Public Good Project is a research and education network illuminating conflicts where democratic values are being challenged. As a volunteer network of researchers, analysts, and activists engaged in defending democracy, Public Good correspondents conduct investigations and advise academics, government agencies, and community-based organizations. Public Good reports have been published by RAND and cited by major educational institutions like Columbia University and the USC Annenberg School for Communication. Political Research Associates frequently credits Public Good for research and analysis used in its magazine Public Eye, as well as on the website for its national archival repository, which is used to inform and connect human rights organizations throughout the US.
Paul de Armond, Public Good Project Research Director, is an internationally recognized authority on American right-wing terrorism. He has provided consulting research and analysis on domestic terrorism to the United Nations, the Department of Defense, the FBI, the Internal Revenue Service, various local and state law enforcement agencies and congressional committees. Mr. de Armond has contributed chapters to two ground-breaking books: , RAND Corporation, Santa Monica, 2001; and , Chemical and Biological Arms Control Institute, Washington DC, 1999.
Jay Taber, Public Good Administrative Director, is also an associate editor of Fourth World Journal, a peer-reviewed publication of the Center for World Indigenous Studies, the premier indigenous think tank and archival repository serving the Fourth World. He received the Defender of Democracy Award in 2000 for "organizing effective opposition to Anti-Indian violence and racism in Washington state." He is an author, columnist, and inveterate blogger.
Right-Wing Paramilitary Organizations, Land Speculator Links Exposed
Public Good investigations into the Wise Use anti-environmentalist movement, right-wing paramilitary organizing, anti-Indian activities, and public disclosure law violations, revealed ties between land speculators and right-wing paramilitary organizing. In the mid-1990s, Public Good organized the first national research conference on right-wing paramilitary activities, established a computer network for investigative researchers, and wrote a seminal report on the ties between militias, property rights groups and white supremacists.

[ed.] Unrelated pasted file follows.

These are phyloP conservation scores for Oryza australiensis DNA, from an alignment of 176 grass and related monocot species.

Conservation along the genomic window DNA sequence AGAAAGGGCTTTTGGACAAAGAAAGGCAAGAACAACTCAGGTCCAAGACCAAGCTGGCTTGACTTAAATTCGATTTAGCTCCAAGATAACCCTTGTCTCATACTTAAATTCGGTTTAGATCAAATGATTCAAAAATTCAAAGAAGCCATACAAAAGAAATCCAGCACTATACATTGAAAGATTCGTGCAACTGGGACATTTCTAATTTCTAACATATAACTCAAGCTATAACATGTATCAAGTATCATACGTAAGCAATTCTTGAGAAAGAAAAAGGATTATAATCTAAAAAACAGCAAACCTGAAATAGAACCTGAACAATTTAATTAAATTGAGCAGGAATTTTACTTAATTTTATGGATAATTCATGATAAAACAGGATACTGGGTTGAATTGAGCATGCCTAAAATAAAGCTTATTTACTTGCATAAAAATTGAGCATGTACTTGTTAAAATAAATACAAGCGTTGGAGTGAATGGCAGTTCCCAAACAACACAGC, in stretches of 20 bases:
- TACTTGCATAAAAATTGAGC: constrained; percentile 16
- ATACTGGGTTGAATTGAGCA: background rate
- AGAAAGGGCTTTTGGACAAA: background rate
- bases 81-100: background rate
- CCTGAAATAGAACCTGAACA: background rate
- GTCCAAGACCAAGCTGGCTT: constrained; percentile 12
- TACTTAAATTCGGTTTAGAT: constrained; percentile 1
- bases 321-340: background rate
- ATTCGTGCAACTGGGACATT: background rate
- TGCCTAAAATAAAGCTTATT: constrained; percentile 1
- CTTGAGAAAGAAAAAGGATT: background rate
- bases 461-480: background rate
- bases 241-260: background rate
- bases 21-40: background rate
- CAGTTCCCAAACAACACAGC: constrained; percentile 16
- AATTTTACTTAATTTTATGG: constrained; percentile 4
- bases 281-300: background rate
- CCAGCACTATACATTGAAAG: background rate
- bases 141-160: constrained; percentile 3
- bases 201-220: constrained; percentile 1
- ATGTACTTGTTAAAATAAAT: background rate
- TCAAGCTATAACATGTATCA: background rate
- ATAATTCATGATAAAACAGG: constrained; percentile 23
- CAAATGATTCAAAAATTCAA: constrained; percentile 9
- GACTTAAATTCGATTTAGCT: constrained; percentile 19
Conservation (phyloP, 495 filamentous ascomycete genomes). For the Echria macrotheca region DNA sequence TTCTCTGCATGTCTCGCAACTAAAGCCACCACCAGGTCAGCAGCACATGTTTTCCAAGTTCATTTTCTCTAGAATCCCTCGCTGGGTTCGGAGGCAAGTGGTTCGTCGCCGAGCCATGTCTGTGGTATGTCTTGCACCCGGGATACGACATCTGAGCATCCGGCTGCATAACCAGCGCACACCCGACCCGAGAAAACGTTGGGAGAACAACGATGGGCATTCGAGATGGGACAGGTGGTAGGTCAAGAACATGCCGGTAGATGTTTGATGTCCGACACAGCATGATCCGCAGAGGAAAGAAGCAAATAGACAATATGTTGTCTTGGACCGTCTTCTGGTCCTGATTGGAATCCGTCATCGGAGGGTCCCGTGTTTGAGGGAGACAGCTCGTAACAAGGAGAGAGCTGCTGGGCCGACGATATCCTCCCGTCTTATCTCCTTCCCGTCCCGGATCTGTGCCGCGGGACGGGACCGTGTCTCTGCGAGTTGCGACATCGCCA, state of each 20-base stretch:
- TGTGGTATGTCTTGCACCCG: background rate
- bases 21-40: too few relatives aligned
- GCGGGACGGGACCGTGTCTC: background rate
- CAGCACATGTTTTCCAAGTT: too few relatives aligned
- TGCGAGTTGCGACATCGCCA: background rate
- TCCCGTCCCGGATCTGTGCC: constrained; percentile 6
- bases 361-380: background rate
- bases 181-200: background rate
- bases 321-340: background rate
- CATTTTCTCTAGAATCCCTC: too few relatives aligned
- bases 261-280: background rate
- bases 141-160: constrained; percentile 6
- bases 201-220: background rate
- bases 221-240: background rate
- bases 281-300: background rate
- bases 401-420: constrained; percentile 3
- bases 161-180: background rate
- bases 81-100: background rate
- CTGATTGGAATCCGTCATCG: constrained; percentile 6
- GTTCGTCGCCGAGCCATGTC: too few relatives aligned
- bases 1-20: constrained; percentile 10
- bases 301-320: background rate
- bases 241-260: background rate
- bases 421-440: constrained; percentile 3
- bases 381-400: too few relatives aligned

Far-Right Terrorism in Washington State
Public Good's 1995 report Wise Use in Northern Puget Sound detailed the history of the rise of Wise Use stealth politics, and provides extensive information on the genesis of the political mainstreaming of Wise Use and its Christian Patriot movement allies in the Puget Sound region. This Public Good investigation into far-right terrorism was featured in front page stories detailing the collaboration of law enforcement with far-right militants and white supremacists. Public Good later helped organize and promote the national anti-hate crime drive, "Not In Our Town."
Public Good investigations into the Washington State Militia--a front group for anti-government white supremacists--led to federal indictments on conspiracy, firearms and explosives charges.
On the Border National Human Rights Conference
In December 2005, Public Good co-sponsored On the Border, a national human rights conference to explore patterns of violence associated with hate campaigns, and to discuss the recurrence of vigilantes as a political pressure group.
Oklahoma City Bombing
Public Good was the first source quoted in world media to accurately assign responsibility for the Oklahoma City bombing to domestic terrorists. In June 1995, Public Good published The Anti-Democratic Movement in America: More than Militias, a report which outlined the historical roots of property rights and anti-government movements. This report was cited by Loretta Ross of the Center for Democratic Renewal in testimony before Rep. Charles Shumer's congressional panel investigating right-wing terrorism in the United States.
In 1996, a Public Good investigation into the Fortuna Alliance fraud ring became the largest case ever handled by the Federal Trade Commission involving use of the Internet.
In 2007, Public Good investigated corruption at the New College of California . Jay Taber analyzed the tactics used by the anti-reform group and advised New College democracy activists. Victims of hacking, email attacks and flaming on the New College lists did not even have a name to put to what was happening to them, until Mr. Taber explained the concepts of Netwar. Understanding the psychological warfare being waged against them helped the reformers recover their morale and move forward.